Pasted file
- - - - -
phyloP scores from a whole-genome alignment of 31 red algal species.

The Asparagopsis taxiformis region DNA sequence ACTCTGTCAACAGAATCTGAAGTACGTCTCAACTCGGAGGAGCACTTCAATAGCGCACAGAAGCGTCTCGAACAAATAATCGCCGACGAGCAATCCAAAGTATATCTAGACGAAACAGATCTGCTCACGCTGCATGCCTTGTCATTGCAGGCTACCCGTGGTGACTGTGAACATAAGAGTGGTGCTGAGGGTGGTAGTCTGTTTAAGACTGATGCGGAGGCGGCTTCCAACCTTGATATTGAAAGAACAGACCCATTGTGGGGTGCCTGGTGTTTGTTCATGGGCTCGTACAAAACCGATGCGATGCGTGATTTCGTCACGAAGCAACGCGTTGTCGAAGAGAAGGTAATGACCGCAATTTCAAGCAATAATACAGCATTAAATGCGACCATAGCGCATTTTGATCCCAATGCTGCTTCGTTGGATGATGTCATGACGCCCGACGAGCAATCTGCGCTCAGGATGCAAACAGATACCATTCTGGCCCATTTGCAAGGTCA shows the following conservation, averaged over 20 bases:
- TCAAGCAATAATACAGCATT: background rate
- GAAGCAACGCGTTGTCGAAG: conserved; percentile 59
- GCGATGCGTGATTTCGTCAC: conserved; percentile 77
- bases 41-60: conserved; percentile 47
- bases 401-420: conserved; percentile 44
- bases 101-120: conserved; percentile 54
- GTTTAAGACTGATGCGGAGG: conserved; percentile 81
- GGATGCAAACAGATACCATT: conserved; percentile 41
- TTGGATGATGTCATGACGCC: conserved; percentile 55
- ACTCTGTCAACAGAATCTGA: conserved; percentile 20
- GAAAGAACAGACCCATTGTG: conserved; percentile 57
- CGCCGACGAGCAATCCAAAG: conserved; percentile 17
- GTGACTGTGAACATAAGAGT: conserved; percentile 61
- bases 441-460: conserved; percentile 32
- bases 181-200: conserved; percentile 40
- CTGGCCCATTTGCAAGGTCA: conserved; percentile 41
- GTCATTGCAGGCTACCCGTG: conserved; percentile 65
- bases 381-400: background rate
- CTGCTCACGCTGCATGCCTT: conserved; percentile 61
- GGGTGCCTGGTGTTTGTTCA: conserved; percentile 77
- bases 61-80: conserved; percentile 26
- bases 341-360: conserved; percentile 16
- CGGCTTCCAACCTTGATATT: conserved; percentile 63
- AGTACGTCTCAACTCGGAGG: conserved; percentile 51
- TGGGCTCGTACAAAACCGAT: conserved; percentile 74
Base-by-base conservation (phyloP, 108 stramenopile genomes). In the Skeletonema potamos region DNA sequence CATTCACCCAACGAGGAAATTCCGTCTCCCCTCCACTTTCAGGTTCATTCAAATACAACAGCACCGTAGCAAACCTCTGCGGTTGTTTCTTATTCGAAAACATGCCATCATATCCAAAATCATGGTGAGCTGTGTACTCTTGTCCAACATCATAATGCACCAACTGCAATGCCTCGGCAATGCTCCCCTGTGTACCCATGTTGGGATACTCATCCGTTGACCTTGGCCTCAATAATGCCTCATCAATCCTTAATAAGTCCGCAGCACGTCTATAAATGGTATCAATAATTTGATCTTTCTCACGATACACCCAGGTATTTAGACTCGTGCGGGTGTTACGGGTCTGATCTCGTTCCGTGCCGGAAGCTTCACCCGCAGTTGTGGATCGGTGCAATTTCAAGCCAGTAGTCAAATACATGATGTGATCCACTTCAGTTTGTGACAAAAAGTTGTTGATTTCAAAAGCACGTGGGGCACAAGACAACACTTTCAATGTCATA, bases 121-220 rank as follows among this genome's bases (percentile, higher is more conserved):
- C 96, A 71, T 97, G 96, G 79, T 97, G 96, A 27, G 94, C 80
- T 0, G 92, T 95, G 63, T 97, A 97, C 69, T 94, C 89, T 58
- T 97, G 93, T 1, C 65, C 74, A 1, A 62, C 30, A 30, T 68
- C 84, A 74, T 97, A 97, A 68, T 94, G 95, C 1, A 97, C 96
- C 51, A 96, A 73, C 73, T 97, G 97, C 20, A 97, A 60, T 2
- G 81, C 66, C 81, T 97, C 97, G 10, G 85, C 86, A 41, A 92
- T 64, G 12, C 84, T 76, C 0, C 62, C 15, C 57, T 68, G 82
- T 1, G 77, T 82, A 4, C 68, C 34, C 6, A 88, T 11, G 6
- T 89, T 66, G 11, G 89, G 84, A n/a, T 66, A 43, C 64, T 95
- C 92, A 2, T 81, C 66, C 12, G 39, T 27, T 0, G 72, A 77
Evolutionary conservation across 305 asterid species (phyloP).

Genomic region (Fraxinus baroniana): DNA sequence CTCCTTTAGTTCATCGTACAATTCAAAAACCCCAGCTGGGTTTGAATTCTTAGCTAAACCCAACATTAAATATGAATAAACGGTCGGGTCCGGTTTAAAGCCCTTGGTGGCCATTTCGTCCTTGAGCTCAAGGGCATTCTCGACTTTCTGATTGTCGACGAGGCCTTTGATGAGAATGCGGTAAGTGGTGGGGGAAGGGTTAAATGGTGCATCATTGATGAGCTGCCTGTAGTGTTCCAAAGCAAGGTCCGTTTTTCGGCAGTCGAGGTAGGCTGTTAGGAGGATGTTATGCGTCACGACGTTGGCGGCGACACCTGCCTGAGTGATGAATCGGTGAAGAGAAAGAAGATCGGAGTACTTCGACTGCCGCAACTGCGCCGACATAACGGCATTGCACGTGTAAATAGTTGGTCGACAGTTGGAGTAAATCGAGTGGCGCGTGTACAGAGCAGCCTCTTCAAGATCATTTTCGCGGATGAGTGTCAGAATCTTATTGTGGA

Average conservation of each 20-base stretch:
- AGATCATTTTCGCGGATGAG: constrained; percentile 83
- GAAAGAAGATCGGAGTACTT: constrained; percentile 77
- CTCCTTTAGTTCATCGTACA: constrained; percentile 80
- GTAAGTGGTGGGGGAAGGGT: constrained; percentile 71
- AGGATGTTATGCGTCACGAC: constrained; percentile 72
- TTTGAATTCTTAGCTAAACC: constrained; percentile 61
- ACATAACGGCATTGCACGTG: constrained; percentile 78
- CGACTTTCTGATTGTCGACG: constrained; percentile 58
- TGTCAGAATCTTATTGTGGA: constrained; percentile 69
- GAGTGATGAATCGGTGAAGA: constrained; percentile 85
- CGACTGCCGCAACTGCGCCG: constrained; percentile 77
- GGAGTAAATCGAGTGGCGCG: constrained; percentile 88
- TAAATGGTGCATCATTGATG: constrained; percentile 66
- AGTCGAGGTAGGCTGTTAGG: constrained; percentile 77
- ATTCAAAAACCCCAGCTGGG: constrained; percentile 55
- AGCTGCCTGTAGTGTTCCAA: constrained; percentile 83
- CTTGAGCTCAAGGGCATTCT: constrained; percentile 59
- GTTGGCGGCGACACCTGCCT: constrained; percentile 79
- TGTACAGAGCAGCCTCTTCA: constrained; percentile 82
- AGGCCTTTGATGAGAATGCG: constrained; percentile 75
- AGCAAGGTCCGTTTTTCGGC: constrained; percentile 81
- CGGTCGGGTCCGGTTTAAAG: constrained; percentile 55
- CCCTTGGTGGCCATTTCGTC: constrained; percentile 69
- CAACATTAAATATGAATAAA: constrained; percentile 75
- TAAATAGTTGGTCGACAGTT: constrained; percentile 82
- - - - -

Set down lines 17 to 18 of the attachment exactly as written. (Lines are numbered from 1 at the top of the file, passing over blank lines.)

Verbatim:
- bases 181-200: conserved; percentile 40
- CTGGCCCATTTGCAAGGTCA: conserved; percentile 41